Document Detail

The metaphysics of brain death.
MedLine Citation:
PMID:  11653058     Owner:  KIE     Status:  MEDLINE    
The dominant conception of brain death as the death of the whole brain constitutes an unstable compromise between the view that a person ceases to exist when she irreversibly loses the capacity for consciousness and the view that a human organism dies only when it ceases to function in an integrated way. I argue that no single criterion of death captures the importance we attribute both to the loss of the capacity for consciousness and to the loss of functioning of the organism as a whole. This is because the person or self is one thing and the human organism is another. We require a separate account of death for each. Only if we systematically distinguish between persons and human organisms will we be able to provide plausible accounts both of the conditions of our ceasing to exist and of when it is that we begin to exist. This paper, in short, argues for a form of mind-body dualism and draws out some of its implications for various practical moral problems.
Jeff McMahan
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Publication Detail:
Type:  Journal Article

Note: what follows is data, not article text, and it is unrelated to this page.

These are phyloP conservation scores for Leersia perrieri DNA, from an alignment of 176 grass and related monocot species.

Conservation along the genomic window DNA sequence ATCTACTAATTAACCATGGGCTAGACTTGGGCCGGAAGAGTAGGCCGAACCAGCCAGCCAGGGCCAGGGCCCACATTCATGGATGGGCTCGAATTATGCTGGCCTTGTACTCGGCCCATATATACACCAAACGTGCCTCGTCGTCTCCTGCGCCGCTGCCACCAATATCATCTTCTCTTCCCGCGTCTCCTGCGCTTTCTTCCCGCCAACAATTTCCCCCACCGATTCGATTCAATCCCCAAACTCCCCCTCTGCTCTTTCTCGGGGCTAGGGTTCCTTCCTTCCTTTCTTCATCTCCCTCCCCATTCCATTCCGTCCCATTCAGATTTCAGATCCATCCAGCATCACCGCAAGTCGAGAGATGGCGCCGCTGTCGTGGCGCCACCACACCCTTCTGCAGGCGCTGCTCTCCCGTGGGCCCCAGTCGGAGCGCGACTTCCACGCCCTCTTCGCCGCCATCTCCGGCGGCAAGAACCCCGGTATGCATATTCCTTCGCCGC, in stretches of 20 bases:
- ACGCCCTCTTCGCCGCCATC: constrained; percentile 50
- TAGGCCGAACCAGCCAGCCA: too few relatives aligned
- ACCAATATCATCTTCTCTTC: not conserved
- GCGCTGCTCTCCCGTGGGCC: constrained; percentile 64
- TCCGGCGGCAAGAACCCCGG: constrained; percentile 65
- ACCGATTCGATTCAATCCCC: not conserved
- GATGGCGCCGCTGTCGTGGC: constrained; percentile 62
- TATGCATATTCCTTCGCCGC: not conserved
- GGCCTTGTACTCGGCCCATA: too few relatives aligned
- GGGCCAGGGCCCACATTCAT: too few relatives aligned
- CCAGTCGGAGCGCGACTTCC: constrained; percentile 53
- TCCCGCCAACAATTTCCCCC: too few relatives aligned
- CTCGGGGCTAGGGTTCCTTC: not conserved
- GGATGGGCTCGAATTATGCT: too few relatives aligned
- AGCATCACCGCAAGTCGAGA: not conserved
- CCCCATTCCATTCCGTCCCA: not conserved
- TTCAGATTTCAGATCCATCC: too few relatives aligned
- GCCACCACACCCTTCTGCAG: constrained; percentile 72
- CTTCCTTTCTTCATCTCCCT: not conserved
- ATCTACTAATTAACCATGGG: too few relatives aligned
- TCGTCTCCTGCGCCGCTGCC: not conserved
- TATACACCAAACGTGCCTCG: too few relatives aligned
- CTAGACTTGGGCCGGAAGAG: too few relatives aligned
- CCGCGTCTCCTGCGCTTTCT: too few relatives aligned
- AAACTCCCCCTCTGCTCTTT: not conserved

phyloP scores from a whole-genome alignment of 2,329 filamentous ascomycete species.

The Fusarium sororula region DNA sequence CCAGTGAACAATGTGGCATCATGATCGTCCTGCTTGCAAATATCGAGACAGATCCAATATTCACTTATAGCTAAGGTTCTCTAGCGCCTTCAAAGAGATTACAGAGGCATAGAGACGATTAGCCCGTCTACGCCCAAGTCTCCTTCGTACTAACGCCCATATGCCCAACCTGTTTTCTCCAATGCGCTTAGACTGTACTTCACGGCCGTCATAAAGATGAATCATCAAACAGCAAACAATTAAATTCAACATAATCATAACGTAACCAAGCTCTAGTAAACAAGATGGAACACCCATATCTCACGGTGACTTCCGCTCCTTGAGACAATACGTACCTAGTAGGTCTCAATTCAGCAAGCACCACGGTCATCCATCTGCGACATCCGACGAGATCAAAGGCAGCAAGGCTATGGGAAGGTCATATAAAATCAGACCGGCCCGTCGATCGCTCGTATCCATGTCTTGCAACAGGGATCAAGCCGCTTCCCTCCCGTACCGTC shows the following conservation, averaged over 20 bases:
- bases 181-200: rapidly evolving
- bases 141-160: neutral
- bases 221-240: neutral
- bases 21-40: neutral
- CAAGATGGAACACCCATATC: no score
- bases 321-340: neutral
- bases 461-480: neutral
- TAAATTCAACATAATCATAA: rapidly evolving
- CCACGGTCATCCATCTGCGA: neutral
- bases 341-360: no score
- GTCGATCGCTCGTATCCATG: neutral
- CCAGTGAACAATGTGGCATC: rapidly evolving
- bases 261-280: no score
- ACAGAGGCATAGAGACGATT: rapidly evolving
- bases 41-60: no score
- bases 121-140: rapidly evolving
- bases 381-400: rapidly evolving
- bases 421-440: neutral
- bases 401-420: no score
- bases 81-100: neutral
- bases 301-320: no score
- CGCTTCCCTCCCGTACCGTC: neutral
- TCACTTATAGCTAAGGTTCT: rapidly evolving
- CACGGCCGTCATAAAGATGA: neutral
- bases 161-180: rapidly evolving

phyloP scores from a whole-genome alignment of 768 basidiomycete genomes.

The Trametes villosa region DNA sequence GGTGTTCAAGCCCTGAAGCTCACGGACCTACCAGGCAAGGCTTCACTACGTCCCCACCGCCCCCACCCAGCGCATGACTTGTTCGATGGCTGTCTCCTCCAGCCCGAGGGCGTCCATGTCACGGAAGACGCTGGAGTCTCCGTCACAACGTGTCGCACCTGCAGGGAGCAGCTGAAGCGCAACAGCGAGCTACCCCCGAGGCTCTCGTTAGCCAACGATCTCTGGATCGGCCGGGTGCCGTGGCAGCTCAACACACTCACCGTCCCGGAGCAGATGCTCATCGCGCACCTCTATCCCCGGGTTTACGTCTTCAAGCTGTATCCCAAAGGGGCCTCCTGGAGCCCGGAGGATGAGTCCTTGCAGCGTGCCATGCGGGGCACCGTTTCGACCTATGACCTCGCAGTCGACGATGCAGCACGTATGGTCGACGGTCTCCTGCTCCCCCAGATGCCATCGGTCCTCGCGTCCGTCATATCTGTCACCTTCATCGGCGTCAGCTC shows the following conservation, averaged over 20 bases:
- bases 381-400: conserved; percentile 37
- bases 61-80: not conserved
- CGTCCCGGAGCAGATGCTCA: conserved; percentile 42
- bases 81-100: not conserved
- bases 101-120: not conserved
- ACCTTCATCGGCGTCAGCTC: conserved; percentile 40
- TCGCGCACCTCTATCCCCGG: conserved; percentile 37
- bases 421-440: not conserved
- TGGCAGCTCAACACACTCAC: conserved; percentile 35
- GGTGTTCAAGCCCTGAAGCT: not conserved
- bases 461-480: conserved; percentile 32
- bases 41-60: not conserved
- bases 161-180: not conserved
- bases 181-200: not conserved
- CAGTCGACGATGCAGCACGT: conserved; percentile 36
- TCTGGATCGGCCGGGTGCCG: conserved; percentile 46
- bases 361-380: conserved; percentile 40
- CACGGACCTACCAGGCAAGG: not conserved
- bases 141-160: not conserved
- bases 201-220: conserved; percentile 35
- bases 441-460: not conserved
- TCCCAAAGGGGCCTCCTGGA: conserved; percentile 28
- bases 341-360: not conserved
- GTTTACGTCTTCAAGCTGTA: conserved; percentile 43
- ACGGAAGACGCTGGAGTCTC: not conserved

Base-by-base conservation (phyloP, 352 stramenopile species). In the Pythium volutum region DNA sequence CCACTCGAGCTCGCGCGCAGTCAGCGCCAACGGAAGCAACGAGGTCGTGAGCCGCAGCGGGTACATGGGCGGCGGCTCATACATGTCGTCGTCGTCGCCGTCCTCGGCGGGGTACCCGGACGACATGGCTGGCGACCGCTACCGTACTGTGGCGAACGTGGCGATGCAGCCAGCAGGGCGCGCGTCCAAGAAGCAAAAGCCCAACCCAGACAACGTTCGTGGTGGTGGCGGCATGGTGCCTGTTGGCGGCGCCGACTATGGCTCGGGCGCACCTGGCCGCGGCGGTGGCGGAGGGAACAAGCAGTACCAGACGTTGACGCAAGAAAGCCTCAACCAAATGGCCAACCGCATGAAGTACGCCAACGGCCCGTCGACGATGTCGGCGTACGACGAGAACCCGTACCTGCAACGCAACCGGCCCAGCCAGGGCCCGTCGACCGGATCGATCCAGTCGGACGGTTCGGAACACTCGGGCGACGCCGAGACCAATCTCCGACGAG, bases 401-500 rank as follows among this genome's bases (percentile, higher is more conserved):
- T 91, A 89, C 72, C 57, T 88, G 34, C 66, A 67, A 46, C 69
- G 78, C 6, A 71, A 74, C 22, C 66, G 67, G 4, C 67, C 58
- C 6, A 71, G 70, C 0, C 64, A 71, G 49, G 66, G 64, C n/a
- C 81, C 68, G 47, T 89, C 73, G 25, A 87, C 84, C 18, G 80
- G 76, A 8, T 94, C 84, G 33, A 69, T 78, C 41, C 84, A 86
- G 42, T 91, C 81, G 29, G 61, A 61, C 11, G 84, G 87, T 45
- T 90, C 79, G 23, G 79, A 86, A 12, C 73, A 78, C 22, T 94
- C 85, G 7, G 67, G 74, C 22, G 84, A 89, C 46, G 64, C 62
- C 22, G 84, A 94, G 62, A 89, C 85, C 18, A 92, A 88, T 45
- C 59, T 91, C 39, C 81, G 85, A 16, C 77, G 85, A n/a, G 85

Journal Detail:
Title:  Bioethics     Volume:  9     ISSN:  0269-9702     ISO Abbreviation:  Bioethics     Publication Date:  1995 Apr 
Date Detail:
Created Date:  1995-12-21     Completed Date:  1995-12-21     Revised Date:  2007-11-15    
Medline Journal Info:
Nlm Unique ID:  8704792     Medline TA:  Bioethics     Country:  United States    
Other Details:
Languages:  eng     Pagination:  91-126     Citation Subset:  E    
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MeSH Terms
Beginning of Human Life
Brain Death*
Brain Diseases
Brain Injuries
Embryo, Mammalian
Euthanasia, Active
Euthanasia, Passive
Persistent Vegetative State
Self Concept

From MEDLINE®/PubMed®, a database of the U.S. National Library of Medicine

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